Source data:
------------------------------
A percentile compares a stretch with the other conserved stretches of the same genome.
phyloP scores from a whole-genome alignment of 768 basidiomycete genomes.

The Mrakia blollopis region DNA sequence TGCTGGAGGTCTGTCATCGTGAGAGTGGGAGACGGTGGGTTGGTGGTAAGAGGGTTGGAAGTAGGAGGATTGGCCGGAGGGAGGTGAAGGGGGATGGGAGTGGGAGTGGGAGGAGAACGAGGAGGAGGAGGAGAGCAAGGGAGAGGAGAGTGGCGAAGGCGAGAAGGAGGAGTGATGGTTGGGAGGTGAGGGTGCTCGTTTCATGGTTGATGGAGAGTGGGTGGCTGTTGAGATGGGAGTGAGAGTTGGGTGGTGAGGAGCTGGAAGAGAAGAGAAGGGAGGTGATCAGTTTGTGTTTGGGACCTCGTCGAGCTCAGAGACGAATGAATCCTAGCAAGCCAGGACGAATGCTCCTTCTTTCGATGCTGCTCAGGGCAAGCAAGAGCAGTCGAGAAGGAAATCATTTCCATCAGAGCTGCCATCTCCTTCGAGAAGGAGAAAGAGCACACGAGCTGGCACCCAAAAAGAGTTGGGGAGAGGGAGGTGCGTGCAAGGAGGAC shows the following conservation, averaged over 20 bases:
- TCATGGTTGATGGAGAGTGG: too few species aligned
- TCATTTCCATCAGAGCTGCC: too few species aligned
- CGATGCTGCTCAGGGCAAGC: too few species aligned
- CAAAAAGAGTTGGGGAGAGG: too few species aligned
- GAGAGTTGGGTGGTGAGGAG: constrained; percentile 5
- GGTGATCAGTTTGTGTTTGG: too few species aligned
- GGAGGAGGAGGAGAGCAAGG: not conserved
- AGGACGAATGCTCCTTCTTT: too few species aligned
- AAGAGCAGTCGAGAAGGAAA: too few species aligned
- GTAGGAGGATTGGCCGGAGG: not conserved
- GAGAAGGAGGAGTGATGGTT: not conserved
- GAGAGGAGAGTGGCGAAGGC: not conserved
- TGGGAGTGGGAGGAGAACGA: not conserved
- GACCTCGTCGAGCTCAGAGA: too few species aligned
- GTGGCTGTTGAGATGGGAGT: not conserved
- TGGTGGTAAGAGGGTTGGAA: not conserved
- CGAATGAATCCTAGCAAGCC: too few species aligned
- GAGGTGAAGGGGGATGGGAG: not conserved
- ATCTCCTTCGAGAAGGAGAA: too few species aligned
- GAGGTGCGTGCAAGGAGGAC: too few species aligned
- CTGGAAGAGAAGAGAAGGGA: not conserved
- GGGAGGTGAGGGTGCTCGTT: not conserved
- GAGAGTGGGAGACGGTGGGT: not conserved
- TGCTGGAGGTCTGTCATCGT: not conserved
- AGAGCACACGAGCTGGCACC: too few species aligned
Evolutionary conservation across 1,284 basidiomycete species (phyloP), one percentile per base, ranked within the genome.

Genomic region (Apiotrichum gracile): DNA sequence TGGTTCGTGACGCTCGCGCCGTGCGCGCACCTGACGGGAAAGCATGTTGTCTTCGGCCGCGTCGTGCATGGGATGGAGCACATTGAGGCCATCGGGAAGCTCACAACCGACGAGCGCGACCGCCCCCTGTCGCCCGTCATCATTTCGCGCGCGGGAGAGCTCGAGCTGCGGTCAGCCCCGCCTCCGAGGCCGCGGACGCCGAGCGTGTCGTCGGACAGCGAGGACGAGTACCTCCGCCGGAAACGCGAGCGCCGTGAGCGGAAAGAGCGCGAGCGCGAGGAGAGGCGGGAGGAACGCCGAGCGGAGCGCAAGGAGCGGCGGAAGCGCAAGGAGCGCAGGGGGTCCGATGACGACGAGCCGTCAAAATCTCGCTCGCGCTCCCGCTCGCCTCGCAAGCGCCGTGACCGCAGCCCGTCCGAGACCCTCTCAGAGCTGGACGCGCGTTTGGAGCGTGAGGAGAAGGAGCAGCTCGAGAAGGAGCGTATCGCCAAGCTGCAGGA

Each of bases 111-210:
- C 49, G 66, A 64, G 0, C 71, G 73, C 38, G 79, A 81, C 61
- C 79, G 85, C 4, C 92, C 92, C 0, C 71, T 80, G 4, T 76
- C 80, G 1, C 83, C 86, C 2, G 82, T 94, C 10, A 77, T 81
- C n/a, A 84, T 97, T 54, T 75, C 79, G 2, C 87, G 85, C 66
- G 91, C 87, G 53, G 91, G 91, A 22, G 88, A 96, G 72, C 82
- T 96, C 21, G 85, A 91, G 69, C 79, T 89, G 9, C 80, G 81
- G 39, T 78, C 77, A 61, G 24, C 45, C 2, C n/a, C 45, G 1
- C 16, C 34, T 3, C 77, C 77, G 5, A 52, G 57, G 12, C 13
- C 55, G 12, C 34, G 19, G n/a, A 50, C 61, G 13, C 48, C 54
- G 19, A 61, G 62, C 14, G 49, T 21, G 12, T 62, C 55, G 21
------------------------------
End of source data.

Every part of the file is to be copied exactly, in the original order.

A percentile compares a stretch with the other conserved stretches of the same genome.
phyloP scores from a whole-genome alignment of 768 basidiomycete genomes.

The Mrakia blollopis region DNA sequence TGCTGGAGGTCTGTCATCGTGAGAGTGGGAGACGGTGGGTTGGTGGTAAGAGGGTTGGAAGTAGGAGGATTGGCCGGAGGGAGGTGAAGGGGGATGGGAGTGGGAGTGGGAGGAGAACGAGGAGGAGGAGGAGAGCAAGGGAGAGGAGAGTGGCGAAGGCGAGAAGGAGGAGTGATGGTTGGGAGGTGAGGGTGCTCGTTTCATGGTTGATGGAGAGTGGGTGGCTGTTGAGATGGGAGTGAGAGTTGGGTGGTGAGGAGCTGGAAGAGAAGAGAAGGGAGGTGATCAGTTTGTGTTTGGGACCTCGTCGAGCTCAGAGACGAATGAATCCTAGCAAGCCAGGACGAATGCTCCTTCTTTCGATGCTGCTCAGGGCAAGCAAGAGCAGTCGAGAAGGAAATCATTTCCATCAGAGCTGCCATCTCCTTCGAGAAGGAGAAAGAGCACACGAGCTGGCACCCAAAAAGAGTTGGGGAGAGGGAGGTGCGTGCAAGGAGGAC shows the following conservation, averaged over 20 bases:
- TCATGGTTGATGGAGAGTGG: too few species aligned
- TCATTTCCATCAGAGCTGCC: too few species aligned
- CGATGCTGCTCAGGGCAAGC: too few species aligned
- CAAAAAGAGTTGGGGAGAGG: too few species aligned
- GAGAGTTGGGTGGTGAGGAG: constrained; percentile 5
- GGTGATCAGTTTGTGTTTGG: too few species aligned
- GGAGGAGGAGGAGAGCAAGG: not conserved
- AGGACGAATGCTCCTTCTTT: too few species aligned
- AAGAGCAGTCGAGAAGGAAA: too few species aligned
- GTAGGAGGATTGGCCGGAGG: not conserved
- GAGAAGGAGGAGTGATGGTT: not conserved
- GAGAGGAGAGTGGCGAAGGC: not conserved
- TGGGAGTGGGAGGAGAACGA: not conserved
- GACCTCGTCGAGCTCAGAGA: too few species aligned
- GTGGCTGTTGAGATGGGAGT: not conserved
- TGGTGGTAAGAGGGTTGGAA: not conserved
- CGAATGAATCCTAGCAAGCC: too few species aligned
- GAGGTGAAGGGGGATGGGAG: not conserved
- ATCTCCTTCGAGAAGGAGAA: too few species aligned
- GAGGTGCGTGCAAGGAGGAC: too few species aligned
- CTGGAAGAGAAGAGAAGGGA: not conserved
- GGGAGGTGAGGGTGCTCGTT: not conserved
- GAGAGTGGGAGACGGTGGGT: not conserved
- TGCTGGAGGTCTGTCATCGT: not conserved
- AGAGCACACGAGCTGGCACC: too few species aligned
Evolutionary conservation across 1,284 basidiomycete species (phyloP), one percentile per base, ranked within the genome.

Genomic region (Apiotrichum gracile): DNA sequence TGGTTCGTGACGCTCGCGCCGTGCGCGCACCTGACGGGAAAGCATGTTGTCTTCGGCCGCGTCGTGCATGGGATGGAGCACATTGAGGCCATCGGGAAGCTCACAACCGACGAGCGCGACCGCCCCCTGTCGCCCGTCATCATTTCGCGCGCGGGAGAGCTCGAGCTGCGGTCAGCCCCGCCTCCGAGGCCGCGGACGCCGAGCGTGTCGTCGGACAGCGAGGACGAGTACCTCCGCCGGAAACGCGAGCGCCGTGAGCGGAAAGAGCGCGAGCGCGAGGAGAGGCGGGAGGAACGCCGAGCGGAGCGCAAGGAGCGGCGGAAGCGCAAGGAGCGCAGGGGGTCCGATGACGACGAGCCGTCAAAATCTCGCTCGCGCTCCCGCTCGCCTCGCAAGCGCCGTGACCGCAGCCCGTCCGAGACCCTCTCAGAGCTGGACGCGCGTTTGGAGCGTGAGGAGAAGGAGCAGCTCGAGAAGGAGCGTATCGCCAAGCTGCAGGA

Each of bases 111-210:
- C 49, G 66, A 64, G 0, C 71, G 73, C 38, G 79, A 81, C 61
- C 79, G 85, C 4, C 92, C 92, C 0, C 71, T 80, G 4, T 76
- C 80, G 1, C 83, C 86, C 2, G 82, T 94, C 10, A 77, T 81
- C n/a, A 84, T 97, T 54, T 75, C 79, G 2, C 87, G 85, C 66
- G 91, C 87, G 53, G 91, G 91, A 22, G 88, A 96, G 72, C 82
- T 96, C 21, G 85, A 91, G 69, C 79, T 89, G 9, C 80, G 81
- G 39, T 78, C 77, A 61, G 24, C 45, C 2, C n/a, C 45, G 1
- C 16, C 34, T 3, C 77, C 77, G 5, A 52, G 57, G 12, C 13
- C 55, G 12, C 34, G 19, G n/a, A 50, C 61, G 13, C 48, C 54
- G 19, A 61, G 62, C 14, G 49, T 21, G 12, T 62, C 55, G 21